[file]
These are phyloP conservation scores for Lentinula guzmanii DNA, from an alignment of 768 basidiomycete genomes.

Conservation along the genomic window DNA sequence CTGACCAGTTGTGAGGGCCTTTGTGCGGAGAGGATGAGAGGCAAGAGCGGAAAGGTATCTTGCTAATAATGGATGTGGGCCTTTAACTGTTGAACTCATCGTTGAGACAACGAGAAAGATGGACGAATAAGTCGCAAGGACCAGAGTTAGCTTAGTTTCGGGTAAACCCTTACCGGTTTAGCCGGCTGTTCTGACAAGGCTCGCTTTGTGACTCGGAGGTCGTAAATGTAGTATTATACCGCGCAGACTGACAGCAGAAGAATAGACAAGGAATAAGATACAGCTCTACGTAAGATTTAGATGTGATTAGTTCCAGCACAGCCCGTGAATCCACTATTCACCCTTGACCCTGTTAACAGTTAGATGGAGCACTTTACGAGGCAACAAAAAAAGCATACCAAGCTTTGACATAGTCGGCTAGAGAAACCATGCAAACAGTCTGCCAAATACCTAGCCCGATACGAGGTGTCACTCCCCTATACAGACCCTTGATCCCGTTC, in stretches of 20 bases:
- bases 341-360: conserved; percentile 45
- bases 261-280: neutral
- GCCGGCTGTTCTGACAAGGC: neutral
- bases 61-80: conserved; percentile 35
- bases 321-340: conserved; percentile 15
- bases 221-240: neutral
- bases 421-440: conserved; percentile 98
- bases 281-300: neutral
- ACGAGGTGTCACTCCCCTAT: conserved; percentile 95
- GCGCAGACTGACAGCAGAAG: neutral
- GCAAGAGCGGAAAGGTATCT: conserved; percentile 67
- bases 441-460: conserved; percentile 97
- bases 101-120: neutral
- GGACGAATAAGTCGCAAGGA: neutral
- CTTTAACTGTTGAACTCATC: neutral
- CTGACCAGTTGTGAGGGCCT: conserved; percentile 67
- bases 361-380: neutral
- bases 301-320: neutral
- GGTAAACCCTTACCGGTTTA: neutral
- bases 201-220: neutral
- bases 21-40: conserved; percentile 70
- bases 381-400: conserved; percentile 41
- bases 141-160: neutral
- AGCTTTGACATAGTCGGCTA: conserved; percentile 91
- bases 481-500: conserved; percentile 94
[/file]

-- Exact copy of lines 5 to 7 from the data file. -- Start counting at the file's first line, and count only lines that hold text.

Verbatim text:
- GCCGGCTGTTCTGACAAGGC: neutral
- bases 61-80: conserved; percentile 35
- bases 321-340: conserved; percentile 15